No. of e-mails in In Box: 80
No. of bills in post: 0
No. of cheques in post: 2
Result! Whenever I return after a holiday I always feel guilty. It starts at the customs shed at Dover, driving past all those customs officers trying desperately not to catch their eye. The feeling continues on the journey home, wondering if the house is still standing and trying not to think of what horrors will be in the post and on the answermachine. I even still worry about my mother, even though she's in a nursing home in Folkestone, the next town to Dover, and we've just minutes ago popped in to visit. I am beside myself with excitement about checking e-mails, though. I suppose that's because the likelihood of any horrids isn't as great as the possiblity of chatters from friends and offers of work. This time it was all good. Plans to meet up with pals underway; some more Guardian work to do; a big hurrah welcome back from the transcript agency; my tickets for Sunday's Rolling Stones show are ready for collection, and even an e mail from an agent requesting the first 3 chapters. Speaking of which. Well I did some work, enough to know there's lots to do yet. I have a notebook full of notes and plan to change the beginning yet again. I got up early this morning to start on it but the computer funked. Failed processor whatever that means. I thought it was lost forever, but thankfully thankfully did a full diagnostics or whatever it's called and it's working again. The novels are backed up on floppy and have e-mailed them to myself but even so, scary.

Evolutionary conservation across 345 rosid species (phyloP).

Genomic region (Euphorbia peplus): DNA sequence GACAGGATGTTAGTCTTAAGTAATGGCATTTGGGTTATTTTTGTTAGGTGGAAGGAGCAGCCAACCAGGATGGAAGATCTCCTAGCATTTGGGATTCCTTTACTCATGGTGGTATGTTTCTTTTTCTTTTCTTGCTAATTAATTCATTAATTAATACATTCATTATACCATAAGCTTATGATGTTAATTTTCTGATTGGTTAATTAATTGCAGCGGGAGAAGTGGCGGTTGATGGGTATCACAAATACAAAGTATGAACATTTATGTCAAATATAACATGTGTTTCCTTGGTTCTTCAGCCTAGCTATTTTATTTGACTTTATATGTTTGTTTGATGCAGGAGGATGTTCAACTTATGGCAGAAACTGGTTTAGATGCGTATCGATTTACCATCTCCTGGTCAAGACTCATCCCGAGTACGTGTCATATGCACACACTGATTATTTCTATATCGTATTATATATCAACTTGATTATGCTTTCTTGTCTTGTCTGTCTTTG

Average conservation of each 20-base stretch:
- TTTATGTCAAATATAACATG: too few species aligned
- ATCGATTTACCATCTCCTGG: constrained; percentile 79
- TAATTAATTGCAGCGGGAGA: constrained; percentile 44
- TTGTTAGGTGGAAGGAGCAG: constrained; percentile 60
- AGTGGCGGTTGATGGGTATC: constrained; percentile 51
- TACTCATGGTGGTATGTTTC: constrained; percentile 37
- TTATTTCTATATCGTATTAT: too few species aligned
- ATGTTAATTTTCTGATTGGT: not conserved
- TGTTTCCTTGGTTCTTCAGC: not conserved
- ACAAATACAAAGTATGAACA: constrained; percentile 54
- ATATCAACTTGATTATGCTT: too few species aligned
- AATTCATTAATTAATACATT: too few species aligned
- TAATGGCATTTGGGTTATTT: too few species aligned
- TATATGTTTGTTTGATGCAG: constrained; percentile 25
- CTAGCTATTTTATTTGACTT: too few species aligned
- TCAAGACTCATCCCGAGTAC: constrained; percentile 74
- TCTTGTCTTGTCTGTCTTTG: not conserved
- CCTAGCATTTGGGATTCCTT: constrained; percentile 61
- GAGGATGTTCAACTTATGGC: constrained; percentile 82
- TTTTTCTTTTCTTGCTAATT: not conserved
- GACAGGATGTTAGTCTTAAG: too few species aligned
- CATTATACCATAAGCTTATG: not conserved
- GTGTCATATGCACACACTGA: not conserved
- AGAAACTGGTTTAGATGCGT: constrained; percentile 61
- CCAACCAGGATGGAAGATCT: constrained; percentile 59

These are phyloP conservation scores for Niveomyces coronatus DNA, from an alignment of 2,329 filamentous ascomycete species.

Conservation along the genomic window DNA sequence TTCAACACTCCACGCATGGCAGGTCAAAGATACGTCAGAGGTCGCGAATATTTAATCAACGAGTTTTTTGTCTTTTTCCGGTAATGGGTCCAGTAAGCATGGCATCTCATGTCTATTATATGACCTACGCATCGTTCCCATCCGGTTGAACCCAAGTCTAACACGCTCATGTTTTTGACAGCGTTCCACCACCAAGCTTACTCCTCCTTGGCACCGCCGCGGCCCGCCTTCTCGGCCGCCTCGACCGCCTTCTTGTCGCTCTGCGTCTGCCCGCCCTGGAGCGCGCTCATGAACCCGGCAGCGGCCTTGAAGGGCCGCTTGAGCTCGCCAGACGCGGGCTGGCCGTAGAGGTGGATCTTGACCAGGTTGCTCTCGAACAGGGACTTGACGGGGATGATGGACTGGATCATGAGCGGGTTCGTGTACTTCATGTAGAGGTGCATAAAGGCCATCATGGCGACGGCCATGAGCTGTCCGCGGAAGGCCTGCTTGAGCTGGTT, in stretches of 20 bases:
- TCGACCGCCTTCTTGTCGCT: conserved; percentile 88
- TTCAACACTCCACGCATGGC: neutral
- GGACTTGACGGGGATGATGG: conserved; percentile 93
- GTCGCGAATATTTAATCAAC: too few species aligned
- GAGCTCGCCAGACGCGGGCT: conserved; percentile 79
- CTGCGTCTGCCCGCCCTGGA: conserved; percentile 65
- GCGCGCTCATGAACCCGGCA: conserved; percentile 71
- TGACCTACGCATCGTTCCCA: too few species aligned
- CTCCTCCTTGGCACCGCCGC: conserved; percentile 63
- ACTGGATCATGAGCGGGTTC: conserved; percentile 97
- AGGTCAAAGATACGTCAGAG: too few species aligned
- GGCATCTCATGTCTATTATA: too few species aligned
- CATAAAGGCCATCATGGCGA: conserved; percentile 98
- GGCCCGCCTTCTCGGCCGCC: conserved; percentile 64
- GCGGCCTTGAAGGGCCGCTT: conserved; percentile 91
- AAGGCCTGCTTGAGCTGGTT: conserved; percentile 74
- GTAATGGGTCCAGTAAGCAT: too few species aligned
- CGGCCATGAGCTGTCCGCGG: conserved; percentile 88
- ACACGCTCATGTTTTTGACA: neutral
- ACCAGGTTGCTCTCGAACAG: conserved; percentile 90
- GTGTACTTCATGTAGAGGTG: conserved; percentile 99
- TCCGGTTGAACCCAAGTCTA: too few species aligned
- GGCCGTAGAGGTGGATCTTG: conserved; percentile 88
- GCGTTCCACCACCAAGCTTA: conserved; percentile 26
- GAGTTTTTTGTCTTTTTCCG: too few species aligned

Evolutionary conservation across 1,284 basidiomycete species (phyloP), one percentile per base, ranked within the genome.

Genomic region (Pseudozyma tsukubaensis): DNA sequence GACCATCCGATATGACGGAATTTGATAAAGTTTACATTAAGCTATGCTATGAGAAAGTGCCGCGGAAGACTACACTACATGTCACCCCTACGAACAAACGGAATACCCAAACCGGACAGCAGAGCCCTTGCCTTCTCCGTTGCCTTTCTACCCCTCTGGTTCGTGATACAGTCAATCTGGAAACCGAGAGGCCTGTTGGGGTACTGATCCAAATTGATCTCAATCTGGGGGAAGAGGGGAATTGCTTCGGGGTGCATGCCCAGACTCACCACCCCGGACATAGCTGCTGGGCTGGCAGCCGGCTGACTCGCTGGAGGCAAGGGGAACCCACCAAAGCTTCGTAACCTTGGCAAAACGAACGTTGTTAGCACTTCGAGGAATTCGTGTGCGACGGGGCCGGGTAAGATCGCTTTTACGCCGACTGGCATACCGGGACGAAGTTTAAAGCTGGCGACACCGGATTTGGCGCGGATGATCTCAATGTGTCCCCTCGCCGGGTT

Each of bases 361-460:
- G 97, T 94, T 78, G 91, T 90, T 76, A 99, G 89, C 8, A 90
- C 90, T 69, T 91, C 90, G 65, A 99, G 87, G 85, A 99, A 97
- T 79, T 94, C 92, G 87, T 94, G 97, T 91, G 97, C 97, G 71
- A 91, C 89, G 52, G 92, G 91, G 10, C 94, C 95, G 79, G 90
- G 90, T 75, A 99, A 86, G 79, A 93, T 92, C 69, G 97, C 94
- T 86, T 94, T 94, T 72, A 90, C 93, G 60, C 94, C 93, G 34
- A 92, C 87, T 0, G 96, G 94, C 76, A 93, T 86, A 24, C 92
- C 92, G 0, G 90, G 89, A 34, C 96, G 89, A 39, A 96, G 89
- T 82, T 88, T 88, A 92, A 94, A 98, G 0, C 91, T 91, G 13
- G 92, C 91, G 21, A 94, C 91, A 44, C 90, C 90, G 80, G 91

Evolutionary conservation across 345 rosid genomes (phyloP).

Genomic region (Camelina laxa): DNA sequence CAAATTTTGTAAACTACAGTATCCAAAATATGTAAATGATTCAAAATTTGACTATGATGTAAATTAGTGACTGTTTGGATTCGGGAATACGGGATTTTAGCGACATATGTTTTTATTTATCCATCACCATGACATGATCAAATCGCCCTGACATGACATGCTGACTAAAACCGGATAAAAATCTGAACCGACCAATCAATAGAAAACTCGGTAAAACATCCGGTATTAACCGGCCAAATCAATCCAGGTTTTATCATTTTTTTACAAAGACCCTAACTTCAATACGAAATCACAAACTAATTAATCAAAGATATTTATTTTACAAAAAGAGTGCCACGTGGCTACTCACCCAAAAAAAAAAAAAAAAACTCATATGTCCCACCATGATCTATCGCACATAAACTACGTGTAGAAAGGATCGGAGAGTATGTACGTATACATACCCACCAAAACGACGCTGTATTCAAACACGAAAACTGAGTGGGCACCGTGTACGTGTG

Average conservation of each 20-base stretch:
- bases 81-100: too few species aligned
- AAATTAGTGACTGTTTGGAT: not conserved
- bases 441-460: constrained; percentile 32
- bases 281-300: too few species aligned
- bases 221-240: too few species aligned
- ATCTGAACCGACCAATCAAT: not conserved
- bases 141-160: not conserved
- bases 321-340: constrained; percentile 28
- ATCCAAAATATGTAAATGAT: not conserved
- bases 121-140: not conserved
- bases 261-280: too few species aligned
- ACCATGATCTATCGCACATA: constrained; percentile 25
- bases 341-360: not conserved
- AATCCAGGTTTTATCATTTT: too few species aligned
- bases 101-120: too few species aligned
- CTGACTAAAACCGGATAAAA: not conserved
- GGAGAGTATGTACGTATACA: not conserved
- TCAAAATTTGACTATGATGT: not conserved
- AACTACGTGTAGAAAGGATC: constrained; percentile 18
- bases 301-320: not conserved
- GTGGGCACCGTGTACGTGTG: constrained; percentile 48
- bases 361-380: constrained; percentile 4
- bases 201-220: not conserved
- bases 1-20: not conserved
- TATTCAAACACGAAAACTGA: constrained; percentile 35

We had a great time in France. No TV, no mobile network link, no radio, no newspapers, and, of course, no internet. Read lots: Yann Martel's Life of Pi was my favourite. All the right ingredients, laugh out loud funny, thoughtful, clever, surprising, informative. Been around for years, I know, but I take what I find in the library plus, luxury, luxury, one new paperback. The paperback I spent my precious £7.99 on was Nirpal Singh Dhaliwal's Tourism. I thought he might be like a new Martin Amis, I like his column in the Evening Standard, but was disappointed.
Bye bye, thanks for visiting, come again soon.